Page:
Asian Development Bank: Economic Growth Indonesia to Rebound in 2016

    The Asian Development Bank (ADB) expects Indonesia's economic growth to rebound in 2016 on the back of improving government spending realization (specifically on infrastructure development) and the series of economic policy packages that have been unveiled by the government since September 2015. Consumers and private investors are expected to respond positively to these government efforts hence contributing to macroeconomic growth.

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  • International Monetary Fund (IMF) Sees Indonesia's GDP Growth at 4.9%

    International Monetary Fund (IMF) Sees Indonesia's GDP Growth at 4.9%

    The International Monetary Fund (IMF) expects Indonesia's economy to expand 4.9 percent year-on-year (y/y) in 2016, slightly up from a 4.8 percentage point (y/y) growth of gross domestic product (GDP) in 2015. On Tuesday (15/03) Luis Breuer, IMF Mission Chief for Indonesia, said the Washington-based lender projects limited growth (+0.1 percent) of Indonesia's private consumption this year. Regarding growth of investment and government spending in 2016, the IMF holds a more positive view. On the same day, the World Bank cut its forecast for Indonesia's 2016 GDP growth by 0.2 percent to 5.1 percent.

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  • World Bank: SPAN Improves Indonesia's Efficiency, Transparency & Accountability

    World Bank: SPAN Improves Indonesia's Efficiency, Transparency & Accountability

    A new financial management system was launched in April 2015 by the Indonesian government. This new system, called Sistem Perbendaharaan dan Anggaran Negara (abbreviated SPAN), aims to enhance public efficiency, transparency and accountability in Indonesia by managing the financial transactions of more than 24,000 government spending units in all 33 provinces. According to a new World Bank story, Indonesia's new financial system has managed to improve efficiency, transparency and accountability. Moreover, it improves budget planning and spending.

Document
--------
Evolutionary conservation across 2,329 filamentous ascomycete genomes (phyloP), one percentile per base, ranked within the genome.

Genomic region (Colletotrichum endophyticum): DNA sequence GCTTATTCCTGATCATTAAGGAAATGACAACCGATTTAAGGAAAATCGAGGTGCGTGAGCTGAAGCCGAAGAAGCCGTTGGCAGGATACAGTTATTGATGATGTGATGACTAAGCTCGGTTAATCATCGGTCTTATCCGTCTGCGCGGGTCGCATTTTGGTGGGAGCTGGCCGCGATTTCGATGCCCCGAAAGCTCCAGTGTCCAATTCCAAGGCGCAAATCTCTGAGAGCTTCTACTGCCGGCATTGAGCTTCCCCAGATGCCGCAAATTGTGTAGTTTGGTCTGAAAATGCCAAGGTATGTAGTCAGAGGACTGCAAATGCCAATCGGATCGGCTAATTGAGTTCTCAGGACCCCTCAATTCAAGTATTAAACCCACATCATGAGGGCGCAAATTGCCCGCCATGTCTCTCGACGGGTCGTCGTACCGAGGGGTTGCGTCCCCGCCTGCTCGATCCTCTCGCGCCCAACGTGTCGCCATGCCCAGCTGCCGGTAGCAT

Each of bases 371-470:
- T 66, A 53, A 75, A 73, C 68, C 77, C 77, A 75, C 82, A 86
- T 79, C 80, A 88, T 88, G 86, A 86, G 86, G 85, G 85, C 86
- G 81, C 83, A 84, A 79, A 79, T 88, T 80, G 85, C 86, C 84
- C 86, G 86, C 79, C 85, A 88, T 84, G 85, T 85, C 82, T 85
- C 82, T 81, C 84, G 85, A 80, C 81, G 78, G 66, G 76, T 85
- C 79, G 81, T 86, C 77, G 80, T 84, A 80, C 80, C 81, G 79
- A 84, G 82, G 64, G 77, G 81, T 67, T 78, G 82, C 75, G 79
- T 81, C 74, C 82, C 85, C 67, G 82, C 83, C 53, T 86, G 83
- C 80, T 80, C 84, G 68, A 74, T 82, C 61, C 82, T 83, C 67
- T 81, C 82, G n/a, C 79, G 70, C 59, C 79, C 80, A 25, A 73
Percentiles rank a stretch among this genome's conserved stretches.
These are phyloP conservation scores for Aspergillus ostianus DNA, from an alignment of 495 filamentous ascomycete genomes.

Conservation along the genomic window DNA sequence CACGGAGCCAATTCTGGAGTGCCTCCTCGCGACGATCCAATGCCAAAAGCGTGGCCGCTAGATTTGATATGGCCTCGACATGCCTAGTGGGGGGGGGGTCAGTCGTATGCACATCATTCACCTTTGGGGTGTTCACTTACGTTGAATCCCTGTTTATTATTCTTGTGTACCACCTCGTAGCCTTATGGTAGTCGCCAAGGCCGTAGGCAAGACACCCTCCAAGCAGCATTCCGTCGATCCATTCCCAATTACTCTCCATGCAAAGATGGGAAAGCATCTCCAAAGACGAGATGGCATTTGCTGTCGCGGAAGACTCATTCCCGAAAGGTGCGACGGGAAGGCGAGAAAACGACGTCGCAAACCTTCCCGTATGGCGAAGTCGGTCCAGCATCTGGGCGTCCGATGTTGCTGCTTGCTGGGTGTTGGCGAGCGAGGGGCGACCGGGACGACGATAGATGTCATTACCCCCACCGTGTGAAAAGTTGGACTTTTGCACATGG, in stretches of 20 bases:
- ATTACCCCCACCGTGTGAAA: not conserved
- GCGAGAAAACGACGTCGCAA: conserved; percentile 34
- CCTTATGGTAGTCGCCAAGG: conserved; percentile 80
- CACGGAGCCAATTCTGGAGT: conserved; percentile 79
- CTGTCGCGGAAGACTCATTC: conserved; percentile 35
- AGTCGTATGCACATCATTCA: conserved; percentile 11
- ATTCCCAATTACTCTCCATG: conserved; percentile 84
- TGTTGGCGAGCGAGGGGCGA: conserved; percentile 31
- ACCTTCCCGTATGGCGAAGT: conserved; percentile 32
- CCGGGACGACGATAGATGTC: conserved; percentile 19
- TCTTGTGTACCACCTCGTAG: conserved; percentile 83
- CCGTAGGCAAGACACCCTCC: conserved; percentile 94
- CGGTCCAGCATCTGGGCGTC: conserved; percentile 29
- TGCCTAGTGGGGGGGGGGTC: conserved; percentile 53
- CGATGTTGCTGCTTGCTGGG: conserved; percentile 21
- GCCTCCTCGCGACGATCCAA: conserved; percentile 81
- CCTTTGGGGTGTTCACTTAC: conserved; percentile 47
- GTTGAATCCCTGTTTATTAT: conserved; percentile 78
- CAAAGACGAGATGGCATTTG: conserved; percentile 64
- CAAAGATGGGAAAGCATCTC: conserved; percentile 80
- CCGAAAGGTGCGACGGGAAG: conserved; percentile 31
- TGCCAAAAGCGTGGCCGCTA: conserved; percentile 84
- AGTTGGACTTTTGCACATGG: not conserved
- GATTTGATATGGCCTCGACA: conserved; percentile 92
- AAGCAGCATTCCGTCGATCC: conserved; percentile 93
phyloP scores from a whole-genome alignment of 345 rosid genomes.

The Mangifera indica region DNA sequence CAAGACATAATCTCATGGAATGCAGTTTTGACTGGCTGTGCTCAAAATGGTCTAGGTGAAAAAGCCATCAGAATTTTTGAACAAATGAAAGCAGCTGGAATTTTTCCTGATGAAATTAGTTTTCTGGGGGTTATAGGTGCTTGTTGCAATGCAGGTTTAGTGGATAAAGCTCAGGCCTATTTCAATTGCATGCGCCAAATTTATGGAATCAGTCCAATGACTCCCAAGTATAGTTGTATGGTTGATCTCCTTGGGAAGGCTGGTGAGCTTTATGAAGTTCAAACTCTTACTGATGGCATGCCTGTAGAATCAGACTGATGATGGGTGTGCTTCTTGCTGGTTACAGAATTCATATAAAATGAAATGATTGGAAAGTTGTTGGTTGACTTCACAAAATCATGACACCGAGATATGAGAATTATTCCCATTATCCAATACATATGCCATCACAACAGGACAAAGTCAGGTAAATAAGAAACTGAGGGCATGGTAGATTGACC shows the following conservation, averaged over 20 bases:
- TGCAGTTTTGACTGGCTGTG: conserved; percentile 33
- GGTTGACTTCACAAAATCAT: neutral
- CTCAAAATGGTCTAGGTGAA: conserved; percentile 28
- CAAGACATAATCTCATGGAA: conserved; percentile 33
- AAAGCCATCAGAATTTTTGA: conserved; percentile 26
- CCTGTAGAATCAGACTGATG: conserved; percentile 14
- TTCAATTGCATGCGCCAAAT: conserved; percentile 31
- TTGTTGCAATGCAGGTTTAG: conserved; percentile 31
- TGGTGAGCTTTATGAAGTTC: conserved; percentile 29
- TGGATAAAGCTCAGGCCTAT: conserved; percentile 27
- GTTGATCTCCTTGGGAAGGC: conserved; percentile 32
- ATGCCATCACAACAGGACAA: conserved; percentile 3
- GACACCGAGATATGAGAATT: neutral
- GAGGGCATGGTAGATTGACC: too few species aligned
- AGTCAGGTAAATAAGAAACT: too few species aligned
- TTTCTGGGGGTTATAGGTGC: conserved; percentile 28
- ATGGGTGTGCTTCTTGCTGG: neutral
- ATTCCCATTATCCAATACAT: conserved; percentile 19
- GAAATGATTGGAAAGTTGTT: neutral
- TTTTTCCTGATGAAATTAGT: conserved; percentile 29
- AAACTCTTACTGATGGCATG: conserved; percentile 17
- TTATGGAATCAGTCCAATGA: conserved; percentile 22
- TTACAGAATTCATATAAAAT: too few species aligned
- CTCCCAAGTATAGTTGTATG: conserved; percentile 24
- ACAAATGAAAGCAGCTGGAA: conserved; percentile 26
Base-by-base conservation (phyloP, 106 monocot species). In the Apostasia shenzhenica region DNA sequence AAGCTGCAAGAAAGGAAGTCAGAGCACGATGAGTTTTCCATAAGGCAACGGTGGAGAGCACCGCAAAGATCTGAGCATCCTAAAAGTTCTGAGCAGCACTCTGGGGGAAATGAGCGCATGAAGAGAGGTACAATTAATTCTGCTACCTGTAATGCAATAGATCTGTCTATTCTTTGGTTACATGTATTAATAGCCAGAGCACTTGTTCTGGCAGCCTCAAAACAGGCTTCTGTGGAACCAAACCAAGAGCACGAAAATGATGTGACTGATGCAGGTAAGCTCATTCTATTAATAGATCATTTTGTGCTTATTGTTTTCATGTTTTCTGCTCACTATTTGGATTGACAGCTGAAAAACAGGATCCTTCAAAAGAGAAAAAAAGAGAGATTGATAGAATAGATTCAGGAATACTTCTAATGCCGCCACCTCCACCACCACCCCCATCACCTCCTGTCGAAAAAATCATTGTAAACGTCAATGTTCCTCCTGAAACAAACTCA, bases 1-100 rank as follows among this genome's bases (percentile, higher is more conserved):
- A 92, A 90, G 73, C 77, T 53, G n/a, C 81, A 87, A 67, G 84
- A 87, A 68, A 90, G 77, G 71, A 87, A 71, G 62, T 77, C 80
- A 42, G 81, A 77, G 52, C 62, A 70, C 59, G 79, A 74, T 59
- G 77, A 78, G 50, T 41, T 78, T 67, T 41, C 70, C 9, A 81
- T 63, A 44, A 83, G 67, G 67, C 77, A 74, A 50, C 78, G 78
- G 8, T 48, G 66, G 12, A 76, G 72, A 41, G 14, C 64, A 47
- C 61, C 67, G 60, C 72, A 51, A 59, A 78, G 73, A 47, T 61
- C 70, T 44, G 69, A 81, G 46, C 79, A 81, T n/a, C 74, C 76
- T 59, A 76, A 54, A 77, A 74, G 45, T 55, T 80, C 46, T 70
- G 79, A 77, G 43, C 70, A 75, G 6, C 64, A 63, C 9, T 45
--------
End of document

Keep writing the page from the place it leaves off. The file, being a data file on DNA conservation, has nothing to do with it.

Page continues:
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  • GDP in Focus: Analysis Indonesia's 5.04% Economic Growth in Q4-2015

    GDP in Focus: Analysis of Indonesia's 5.04% Economic Growth in 2015

    The Indonesian economy expanded 5.04 percent year-on-year (y/y) in the fourth quarter of 2015, slightly beating analyst expectations and constituting the highest quarterly growth pace since Q1-2014 thus providing optimism that Indonesia's economic growth will finally be able to accelerate in 2016 after six years of economic slowdown (therefore Indonesia's benchmark Jakarta Composite Index surged a staggering 2.85 percent on Friday). In full-year 2015 the economy of Indonesia expanded 4.79 percent (y/y), the slowest growth pace since 2009.